To determine whether the antidepressant bupropion may be useful in treating atopic dermatitis and psoriasis
in nondepressed patients.
Ten nondepressed subjects with atopic dermatitis and 10 with psoriasis
completed a single-track, open-label treatment protocol with bupropion-SR in doses of 150 mg/day and 300 mg/day, administered sequentially for 3 weeks each, followed by a 3-week wash-out. Treatment response was assessed at the end of each 3-week period.
Six of the 10 subjects with atopic dermatitis showed a reduction in affected body surface area by the end of 6 weeks of bupropion treatment, with affected area increasing toward the prestudy baseline in all responders following bupropion discontinuation—a highly significant treatment effect (p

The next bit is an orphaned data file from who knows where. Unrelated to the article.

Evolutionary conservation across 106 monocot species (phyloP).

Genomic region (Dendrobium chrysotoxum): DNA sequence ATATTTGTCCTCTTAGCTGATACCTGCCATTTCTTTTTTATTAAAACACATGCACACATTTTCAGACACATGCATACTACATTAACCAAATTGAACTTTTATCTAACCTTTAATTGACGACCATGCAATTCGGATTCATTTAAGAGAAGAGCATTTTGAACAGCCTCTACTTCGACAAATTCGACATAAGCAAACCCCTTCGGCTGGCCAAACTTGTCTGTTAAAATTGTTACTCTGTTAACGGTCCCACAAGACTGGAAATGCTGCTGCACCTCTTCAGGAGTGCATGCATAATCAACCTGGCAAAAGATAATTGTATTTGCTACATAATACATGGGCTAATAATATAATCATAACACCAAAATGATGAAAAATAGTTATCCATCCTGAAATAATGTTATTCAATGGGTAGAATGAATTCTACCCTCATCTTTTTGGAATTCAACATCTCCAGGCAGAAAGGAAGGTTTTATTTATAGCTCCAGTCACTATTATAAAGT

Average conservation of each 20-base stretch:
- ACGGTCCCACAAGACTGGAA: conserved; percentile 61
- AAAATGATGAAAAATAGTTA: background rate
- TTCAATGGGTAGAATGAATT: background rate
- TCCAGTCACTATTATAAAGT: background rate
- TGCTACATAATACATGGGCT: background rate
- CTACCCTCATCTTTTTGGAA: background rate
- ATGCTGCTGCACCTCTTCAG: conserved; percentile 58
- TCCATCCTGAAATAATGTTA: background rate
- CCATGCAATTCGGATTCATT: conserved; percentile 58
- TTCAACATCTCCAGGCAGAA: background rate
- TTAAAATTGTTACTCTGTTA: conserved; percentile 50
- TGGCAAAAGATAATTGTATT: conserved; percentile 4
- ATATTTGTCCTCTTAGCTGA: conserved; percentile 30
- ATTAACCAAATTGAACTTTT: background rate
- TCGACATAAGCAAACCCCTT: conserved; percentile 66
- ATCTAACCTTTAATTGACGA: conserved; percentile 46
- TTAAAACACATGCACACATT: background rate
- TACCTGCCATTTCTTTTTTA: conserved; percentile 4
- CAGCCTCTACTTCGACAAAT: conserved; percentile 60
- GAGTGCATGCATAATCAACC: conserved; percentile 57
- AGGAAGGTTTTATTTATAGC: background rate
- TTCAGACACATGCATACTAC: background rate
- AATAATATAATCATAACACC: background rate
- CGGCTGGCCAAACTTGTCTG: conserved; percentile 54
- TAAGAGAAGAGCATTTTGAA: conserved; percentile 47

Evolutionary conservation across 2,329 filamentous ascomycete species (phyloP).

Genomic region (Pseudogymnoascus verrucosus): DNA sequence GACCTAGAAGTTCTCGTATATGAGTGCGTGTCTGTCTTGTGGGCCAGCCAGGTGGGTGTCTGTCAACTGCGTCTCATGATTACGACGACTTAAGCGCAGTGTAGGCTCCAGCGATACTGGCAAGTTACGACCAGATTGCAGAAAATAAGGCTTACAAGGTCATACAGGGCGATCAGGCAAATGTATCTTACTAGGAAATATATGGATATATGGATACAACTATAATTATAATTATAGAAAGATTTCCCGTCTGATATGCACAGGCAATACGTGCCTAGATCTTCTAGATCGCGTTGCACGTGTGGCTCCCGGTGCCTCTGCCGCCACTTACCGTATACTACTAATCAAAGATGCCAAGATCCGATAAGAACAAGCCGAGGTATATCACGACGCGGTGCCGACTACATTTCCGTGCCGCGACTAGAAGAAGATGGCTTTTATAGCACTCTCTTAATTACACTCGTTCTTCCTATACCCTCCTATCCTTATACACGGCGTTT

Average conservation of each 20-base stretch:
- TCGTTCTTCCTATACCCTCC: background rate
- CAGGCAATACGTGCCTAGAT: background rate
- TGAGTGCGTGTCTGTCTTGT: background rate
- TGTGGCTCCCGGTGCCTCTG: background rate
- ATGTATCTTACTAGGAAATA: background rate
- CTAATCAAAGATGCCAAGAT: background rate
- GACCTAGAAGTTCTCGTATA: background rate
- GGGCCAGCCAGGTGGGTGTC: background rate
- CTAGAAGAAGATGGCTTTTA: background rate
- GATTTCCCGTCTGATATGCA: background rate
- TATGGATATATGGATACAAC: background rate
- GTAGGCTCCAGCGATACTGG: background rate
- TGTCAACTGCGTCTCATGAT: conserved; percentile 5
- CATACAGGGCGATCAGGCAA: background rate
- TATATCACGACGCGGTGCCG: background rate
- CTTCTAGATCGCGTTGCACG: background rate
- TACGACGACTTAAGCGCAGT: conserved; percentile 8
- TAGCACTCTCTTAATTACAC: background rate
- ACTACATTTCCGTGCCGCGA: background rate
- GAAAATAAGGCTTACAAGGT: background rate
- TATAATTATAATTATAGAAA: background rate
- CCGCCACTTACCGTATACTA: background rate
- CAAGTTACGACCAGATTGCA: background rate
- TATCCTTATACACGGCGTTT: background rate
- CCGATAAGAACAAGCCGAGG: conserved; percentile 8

= .0003). Of the 10 subjects having psoriasis, improvement over baseline after 6 weeks of treatment was seen in eight subjects, with coverage increasing toward the prestudy baseline in the responders following bupropion discontinuation (p
= .001). Average reduction in affected area in the responders at week 6 of treatment was approximately 50% in both groups.
The generally good tolerability and relative safety of bupropion-SR makes a trial of this agent worthwhile in patients with atopic dermatitis or psoriasis
who have failed treatment with more conventional medications. Normalization by bupropion of potentially causative neuroendocrine, immunologic, or catecholaminergic abnormalities in both of these dermatologic disorders is a possible mechanism of action for the observed salutary effects of this drug on our subjects’ skin disease.